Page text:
Title: "The Legend of Ed & Larry"
Author: Dafna G. (beruria@eskimo.com)
Rating: PG
Archive: Yes to Laura S. Others, please ask first.
Written: January 2001, first posted March 2001
Notes: Not really slash. Maybe metaslash, if such a category existed.
Summary: You don't earn an ampersand with a few lunches.
In honor of Deborah, the TWP recapper responsible for the recent Ed & Larry shout-outs.


JOSH: Do the two of you ever go anywhere separately? ED: It's weird, isn't it? JOSH: It's a little weird, yeah. -- "100,000 Airplanes"


The Legend of Ed & Larry by Dafna G.

It was Larry who had the idea first. Or maybe it was Ed. Of course, back then Ed kept getting Larry mixed up with Steve (not *that* Steve -- Campaign Steve). So maybe it had been Campaign Steve's idea originally, but in the end it was Ed and Larry who carried out. Or Fred and Larry, since Larry didn't realize he'd been calling him by the wrong first name and Ed was too polite to mention it. (Staff Secret Santa that first year straightened everything out.)

It was just after Steve (*that* Steve) had resigned in a blaze of tabloid photos and Campaign Steve was spending all his time convincing his West Wing colleagues that he wasn't *that* Steve but, in fact, an upstanding Presbyterian with three kids in grade school.

"They have no idea who we are," said Larry. (or Ed.)

Ed (or Larry) chewed his lunch agreeably, with no real idea what the other was talking about.

"Look at them," Larry (let's call him Larry and be done with it) said, pointing toward the other side of the mess. Toby and Sam were writing things down on napkins, ignoring CJ and Josh, who were arguing loudly. Every so often disconnected phrases would drift over to the other side of the room. Ed had heard "dictatorship of small minds" and "pompous jackass" before Larry sat down at his table.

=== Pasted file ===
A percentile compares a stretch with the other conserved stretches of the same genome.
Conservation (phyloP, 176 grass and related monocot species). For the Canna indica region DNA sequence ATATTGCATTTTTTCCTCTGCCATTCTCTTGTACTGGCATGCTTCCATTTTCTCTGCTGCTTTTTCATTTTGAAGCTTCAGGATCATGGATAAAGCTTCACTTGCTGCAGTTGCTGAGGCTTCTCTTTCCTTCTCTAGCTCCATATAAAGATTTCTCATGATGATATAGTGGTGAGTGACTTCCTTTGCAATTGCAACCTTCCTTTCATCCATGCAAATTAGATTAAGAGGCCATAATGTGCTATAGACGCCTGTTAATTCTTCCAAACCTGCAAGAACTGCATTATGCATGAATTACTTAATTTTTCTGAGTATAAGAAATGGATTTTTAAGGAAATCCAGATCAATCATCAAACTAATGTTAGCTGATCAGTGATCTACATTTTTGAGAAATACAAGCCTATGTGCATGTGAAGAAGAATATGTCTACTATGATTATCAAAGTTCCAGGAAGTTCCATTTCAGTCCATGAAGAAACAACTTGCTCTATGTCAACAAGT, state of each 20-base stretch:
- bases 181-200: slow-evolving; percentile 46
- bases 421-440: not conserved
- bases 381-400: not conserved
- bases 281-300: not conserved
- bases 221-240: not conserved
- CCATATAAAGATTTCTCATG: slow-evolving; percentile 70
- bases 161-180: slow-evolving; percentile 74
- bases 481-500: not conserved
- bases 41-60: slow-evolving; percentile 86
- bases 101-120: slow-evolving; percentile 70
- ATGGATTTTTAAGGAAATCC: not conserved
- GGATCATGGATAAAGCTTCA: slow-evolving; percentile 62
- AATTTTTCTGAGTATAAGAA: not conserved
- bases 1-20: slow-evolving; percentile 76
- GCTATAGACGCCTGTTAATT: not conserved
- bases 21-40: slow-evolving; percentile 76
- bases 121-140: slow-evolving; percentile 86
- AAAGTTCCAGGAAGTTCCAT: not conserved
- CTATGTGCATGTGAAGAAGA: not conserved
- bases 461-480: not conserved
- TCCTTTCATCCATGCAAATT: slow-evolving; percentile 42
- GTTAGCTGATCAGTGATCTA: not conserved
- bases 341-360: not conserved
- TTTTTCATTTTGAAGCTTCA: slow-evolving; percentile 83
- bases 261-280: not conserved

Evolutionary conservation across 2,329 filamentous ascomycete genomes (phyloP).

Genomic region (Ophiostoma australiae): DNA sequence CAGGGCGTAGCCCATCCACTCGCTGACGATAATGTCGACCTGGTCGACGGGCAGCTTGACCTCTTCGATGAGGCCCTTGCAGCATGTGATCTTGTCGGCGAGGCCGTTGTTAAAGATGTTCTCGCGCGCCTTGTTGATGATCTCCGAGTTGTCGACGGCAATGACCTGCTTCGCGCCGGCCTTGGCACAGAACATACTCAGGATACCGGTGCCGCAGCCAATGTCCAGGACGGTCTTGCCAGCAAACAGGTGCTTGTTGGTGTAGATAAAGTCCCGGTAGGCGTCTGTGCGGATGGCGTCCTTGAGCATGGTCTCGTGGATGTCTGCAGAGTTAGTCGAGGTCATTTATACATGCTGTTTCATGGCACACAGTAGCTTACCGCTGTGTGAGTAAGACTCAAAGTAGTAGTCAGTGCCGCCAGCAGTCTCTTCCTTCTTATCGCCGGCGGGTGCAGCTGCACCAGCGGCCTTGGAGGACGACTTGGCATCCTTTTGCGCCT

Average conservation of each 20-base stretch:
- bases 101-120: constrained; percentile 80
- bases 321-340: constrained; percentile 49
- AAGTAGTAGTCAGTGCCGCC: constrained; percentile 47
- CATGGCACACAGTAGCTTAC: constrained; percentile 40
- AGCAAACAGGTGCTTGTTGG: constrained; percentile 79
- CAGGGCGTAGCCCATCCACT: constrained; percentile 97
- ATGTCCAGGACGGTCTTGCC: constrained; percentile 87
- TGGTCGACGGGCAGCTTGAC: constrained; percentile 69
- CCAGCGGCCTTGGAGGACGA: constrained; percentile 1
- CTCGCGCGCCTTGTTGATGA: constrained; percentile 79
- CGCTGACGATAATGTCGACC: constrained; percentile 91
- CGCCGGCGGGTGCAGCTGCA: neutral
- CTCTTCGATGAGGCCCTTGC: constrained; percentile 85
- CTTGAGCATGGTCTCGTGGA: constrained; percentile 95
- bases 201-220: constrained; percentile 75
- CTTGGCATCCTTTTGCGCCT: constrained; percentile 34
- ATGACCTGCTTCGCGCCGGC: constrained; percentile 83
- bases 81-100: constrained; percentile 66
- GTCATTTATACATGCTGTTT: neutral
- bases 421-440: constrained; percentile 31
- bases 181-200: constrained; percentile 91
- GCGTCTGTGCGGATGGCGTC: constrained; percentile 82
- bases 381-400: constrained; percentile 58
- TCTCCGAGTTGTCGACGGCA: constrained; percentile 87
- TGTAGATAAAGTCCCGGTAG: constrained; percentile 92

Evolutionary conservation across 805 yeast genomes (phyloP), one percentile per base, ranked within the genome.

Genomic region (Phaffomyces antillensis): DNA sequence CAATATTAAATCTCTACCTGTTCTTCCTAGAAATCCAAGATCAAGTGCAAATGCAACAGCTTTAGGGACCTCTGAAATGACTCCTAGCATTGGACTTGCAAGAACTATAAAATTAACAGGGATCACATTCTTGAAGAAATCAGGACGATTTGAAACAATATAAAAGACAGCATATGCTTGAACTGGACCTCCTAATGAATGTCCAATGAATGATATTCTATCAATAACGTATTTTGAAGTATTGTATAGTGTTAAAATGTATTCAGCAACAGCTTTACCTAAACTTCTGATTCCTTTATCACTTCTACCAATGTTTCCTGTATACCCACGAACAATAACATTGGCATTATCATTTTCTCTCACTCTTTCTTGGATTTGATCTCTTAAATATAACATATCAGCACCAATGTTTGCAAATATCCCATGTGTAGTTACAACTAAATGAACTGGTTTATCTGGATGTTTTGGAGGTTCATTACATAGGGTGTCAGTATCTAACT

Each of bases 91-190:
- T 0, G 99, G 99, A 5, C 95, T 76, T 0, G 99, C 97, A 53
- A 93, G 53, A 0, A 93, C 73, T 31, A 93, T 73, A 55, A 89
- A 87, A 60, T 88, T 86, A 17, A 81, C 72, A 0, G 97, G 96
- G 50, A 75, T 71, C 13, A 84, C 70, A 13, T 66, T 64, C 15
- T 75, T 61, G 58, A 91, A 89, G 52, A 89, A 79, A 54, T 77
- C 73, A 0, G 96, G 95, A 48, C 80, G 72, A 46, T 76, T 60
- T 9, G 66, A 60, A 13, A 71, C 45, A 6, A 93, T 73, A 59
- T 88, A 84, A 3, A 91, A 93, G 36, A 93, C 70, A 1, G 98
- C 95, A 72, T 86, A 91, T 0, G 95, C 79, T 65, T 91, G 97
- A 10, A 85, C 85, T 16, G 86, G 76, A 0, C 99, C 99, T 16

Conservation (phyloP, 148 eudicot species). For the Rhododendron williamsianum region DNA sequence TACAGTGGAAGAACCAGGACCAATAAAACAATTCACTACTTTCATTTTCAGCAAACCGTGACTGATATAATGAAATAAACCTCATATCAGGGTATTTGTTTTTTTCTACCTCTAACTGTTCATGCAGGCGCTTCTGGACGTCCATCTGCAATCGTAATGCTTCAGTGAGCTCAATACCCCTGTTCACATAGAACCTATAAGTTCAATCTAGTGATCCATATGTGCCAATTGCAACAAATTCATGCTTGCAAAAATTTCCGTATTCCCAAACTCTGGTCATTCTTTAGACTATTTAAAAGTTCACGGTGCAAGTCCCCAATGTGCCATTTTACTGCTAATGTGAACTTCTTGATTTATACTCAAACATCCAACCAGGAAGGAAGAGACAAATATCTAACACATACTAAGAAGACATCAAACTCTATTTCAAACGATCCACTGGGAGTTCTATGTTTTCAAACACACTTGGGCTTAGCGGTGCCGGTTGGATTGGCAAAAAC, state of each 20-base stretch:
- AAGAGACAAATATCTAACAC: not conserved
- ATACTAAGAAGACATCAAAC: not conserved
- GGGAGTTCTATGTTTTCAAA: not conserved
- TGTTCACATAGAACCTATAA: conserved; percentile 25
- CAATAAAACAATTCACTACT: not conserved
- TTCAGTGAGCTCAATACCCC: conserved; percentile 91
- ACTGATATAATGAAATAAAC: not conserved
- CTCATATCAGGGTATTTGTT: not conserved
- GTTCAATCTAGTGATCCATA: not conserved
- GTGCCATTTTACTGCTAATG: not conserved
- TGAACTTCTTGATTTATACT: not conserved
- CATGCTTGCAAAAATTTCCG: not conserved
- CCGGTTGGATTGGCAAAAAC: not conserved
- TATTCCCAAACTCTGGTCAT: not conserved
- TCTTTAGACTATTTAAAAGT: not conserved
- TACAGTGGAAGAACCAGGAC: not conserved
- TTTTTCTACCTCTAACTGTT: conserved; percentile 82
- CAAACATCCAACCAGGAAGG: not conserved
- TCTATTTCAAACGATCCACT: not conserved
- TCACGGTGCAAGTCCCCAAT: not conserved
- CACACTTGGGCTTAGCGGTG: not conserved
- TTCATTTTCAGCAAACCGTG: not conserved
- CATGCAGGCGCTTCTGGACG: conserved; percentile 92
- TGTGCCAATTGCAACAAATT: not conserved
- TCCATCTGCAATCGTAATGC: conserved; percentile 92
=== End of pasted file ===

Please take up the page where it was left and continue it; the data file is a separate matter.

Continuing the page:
"They don't know who we are," Larry repeated. "We're all just a mass of junior staffdom."

Ed considered Larry's point. He wasn't sure that anonymity was necessarily a bad thing. The junior White House staffers history remembered tended to be the ones who did 18 months in Danbury. He pointed this out to Larry, along with the suggestion that if he, Larry, wanted to be the one Josh Lyman tapped for midnight shredding, that was more than fine with him, Ed. Anyway, he had some Xeroxing to do for Sam.

"This is what I'm talking about," Larry said. "Why are you doing Sam's Xeroxing? He has administrative assistants to do that."

"I think he thinks I'm one of them."

"Exactly. And you're nothing of the sort. Why, you're -- what's your title again?"

"Senior assistant deputy to the assistant --"

"Never mind," Larry said, cutting Ed off. "Titles aren't important. What matters is access."

"And to get access," Ed mused, "they need to know who you are."

"Exactly. Now, how do we distinguish ourselves from the rest of the junior staffers?"

"Well, Steve ..."

"Without violating the Mann Act."

Ed looked at Larry. "I take it you have a plan."

"Indeed I do." Larry rubbed his hands together.

Ed waited. "Well?"

"OK, let me try a little word association on you first," said Larry, who'd clearly been spending too much time around the president.

Ed, who'd clearly been spending too much time around Toby, struggled not to roll his eyes.

"Josh," said Larry.

"Lyman," Ed responded promptly.

Larry did roll his eyes. "Last names aren't allowed. Try again: 'Josh.' "


"Very good," Larry praised. "Now, here's the essay question: Why?"